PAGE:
Cimon della Palla is an impressive sight from Rolle Pass, rising 1100m above the road. Looking through things to do in the Dolomites on Mountain Project, its northwest ridge, a 10-pitch 5.4, sounded like a perfect target. Not so. The Mountain Project description turns out to be completely useless — “go up a ramp, then up the ridge, then up another ramp” — and the route does not see enough traffic for there to be a use trail on the approach. I started up something that seemed like it might be the northwest ridge, and found traces of previous use: an equalized piton and old hex, and a piton driven into an outward-sloping ledge traverse. I did not see anything I wanted to try above that second piton, so I carefully and somewhat scarily downclimbed the ridge. Maybe I just didn’t have it that day, or the overcast skies got me down, but that sure didn’t feel 5.4. I scouted out another potential start, but I was already defeated, and retreated to town to do laundry.
I returned the next morning to do the standard route, rated UIAA II-III (i.e. low fifth). I parked at a cowshed just over the pass, then took a long, traversing trail toward Passo Verde. Along the way, I ran into a sign for a ferrata leading to the bivouac hut high on Cimon della Palla’s southeast side. I thought for a minute, then decided to check it out. This turned out to be a great choice: while the ferrata had a few iron rungs, it was mostly unimproved, and the original climb was a fun scramble on awesome steep limestone, mostly class 2-4 with a few low fifth class crux sections. My main interaction with metal was not pulling on it, but banging my head on the stupid cable when it was in the way. Taking this route turns a fairly short summit scramble from the hut into a full 800m or so of fun.
From the end of the ferrata, I trudged up some limestone scree (the worst), following a faint use trail along the peak’s southeast ridge. I stayed close to the crest, eventually reaching the east side of a large notch below the summit. On the way back, I found that there is a north-side bypass, but I powered through by downclimbing some class 4 rock.
The first part of the summit climb has been partially ferrata-ed, so after messing around a bit, I followed the cable. Above, there seemed to be several options to proceed. I ended up climbing some rock on the far left, which I found to be the route’s crux, steep and somewhat rotten. Just past this section, I came to the natural arch mentioned in the route description. Supposedly the easiest route passes through the arch, but after playing around a bit on the wet rock inside, I decided it was easier to climb up and across arch, on exposed but solid rock. From there, a bit more scrambling led to the summit cross, which is actually short of the true summit. I scrambled over to the highpoint on the narrow ridge, then returned to the cross to have a sandwich.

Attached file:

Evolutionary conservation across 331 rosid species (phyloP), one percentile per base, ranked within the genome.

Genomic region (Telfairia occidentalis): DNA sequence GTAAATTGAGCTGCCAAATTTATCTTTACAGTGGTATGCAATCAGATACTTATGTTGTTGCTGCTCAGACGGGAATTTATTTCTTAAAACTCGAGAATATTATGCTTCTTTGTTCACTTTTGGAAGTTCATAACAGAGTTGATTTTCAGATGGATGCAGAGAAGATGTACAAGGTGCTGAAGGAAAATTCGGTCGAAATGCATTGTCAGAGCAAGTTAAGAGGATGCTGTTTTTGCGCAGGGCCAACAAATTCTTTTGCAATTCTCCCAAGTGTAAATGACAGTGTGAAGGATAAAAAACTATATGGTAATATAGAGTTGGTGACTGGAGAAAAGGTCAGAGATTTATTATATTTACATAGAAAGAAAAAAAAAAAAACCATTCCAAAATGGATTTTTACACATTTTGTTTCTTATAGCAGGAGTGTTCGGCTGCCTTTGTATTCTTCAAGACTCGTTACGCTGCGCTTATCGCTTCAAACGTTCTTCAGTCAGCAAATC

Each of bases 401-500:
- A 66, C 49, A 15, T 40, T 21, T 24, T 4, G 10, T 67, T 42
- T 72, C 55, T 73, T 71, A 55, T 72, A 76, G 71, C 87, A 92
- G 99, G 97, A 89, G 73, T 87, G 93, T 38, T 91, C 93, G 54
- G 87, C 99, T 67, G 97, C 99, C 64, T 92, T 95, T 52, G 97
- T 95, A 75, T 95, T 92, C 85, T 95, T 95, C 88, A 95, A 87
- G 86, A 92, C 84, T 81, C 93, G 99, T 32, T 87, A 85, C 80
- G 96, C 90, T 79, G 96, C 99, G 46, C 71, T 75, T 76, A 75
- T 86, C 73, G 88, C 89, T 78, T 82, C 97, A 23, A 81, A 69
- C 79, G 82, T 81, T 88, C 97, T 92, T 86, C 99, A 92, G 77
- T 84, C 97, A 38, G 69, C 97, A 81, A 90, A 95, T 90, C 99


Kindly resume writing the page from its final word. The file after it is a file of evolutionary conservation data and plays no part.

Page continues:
I was a bit surprised not to meet anyone else on my return: surely there should be people climbing an iconic Dolomites peak on an August Friday. However, I quickly ran into crowds as I traversed to Cimon della Palla’s slightly taller but less impressive neighbor, Cima della Vezzana. Unlike Palla, which has no easy route, Vezzana is a walk along a trail with almost no exposure, skirting below the peak’s huge, steep west face until just before the summit. I passed a group of ten or so hikers on my way to the summit, seemingly enjoying the fine day.
I hung out for awhile, hoping to get a clear view of Palla’s north face, but the mist never fully cooperated, so I eventually gave up and headed home. Rather than downclimb the ferrata, I took a trail around toward the Rosetta refuge, which began with some fine boot-skiing down the Valle dei Cantoni. The shortcut trail toward Passo Verde was adequately marked, but apparently rarely used. I saw a group of men having lunch near the intersection with the traversing trail back home, whom I avoided. I continued along the main trail, past some picks and shovels, only to hear one of them yell at me. It turns out that they were a trail crew who had just rerouted the trail above a wash-out, and I had started onto the old trail. I thanked them, then pointed some French hikers in the right direction on the other side of the detour. The rest was just trail hiking, with a long break to let a single group of 20-30 people carrying helmets to pass. Maybe Cimon della Palla will be busy tomorrow.